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International Oncology Subject Guide: Step 2: Find the Best Evidence to Answer the Question

Step 2: Find the Best Evidence to Answer the Question

Finding best evidence is searching the literature for the best available evidence from systematic research. There are two main sources in literature:

  1.  Primary sources, they are the original studies, research, observation, or experiment on therapy, diagnosis, prognosis, or etiology, such as, clinical trials, cohort studies, and case studies.
  2. Secondary sources are studies that analyze, evaluate, and summarize the primary sources, such as, guidelines, systematic reviews, meta-analysis, and evidence-based summaries.

The 6S Hierarchy of Evidence Based Resources is a useful model for guiding clinical decision making.The model proposes 6 layers of evidence sources. The search for evidence based resources should begin at the highest possible layer. The categories of EBM resources described here are corresponding to layers of 6S model of EBM resources (Haynes, 2007).


Systems: Integrating information from the lower levels of the hierarchy with individual patient records. Systems represents the ideal source of evidence for clinical decision-making.        

Summaries: Regularly updated clinical guidelines or textbooks that integrate evidence-based information about specific clinical problems.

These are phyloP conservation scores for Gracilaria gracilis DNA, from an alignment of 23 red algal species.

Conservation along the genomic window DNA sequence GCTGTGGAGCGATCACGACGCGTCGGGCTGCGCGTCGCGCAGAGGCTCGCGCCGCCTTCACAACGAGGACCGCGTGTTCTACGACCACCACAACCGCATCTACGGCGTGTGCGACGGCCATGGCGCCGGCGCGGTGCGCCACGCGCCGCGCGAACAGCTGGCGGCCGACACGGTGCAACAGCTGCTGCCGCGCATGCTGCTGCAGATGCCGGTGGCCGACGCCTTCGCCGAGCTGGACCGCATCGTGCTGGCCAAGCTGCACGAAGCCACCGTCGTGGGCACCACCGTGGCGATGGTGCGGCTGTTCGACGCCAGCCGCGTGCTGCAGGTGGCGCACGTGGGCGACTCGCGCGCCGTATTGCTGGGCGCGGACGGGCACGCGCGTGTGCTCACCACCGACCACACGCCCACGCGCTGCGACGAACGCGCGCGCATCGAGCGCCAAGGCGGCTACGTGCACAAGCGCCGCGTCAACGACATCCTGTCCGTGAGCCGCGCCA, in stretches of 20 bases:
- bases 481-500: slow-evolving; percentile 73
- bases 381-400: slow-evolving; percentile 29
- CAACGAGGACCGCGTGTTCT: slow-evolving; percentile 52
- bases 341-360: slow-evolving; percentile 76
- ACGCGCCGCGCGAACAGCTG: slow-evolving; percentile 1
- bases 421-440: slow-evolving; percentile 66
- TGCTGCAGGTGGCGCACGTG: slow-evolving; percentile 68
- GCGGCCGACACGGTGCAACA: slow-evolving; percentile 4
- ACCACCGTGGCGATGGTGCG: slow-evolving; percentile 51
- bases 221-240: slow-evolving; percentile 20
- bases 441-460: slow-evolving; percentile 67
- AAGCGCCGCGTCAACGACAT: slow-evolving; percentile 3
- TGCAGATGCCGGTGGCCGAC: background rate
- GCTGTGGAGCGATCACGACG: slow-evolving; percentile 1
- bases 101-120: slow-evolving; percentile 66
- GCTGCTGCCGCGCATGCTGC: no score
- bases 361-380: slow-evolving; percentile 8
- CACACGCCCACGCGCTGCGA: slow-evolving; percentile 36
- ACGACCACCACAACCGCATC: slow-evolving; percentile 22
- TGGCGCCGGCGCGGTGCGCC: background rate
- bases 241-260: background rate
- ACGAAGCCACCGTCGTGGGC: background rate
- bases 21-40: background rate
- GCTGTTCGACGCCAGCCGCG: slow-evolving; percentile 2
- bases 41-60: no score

Synopses of Syntheses: Summarize of information found in systematic reviews. These synopses often provide sufficient to support clinical action.

SynthesesCommonly referred to as a systematic review, which is a comprehensive summary of all the evidence surrounding a specific research question.

Synopsis of original studies: Summarize evidence from an individual, high-quality studies. 

Original Studies: studies represent unique research conducted to answer specific clinical questions.

Other Evidence Sources:

Meta-Searchers search for evidence across multiple resources. These tools return information from all levels of the pyramid:

Grey Literature is any literature that has not been published through traditional means. It is often excluded from large databases and other mainstream sources.

For more information on the grey literature resources, please see the Grey Literature Page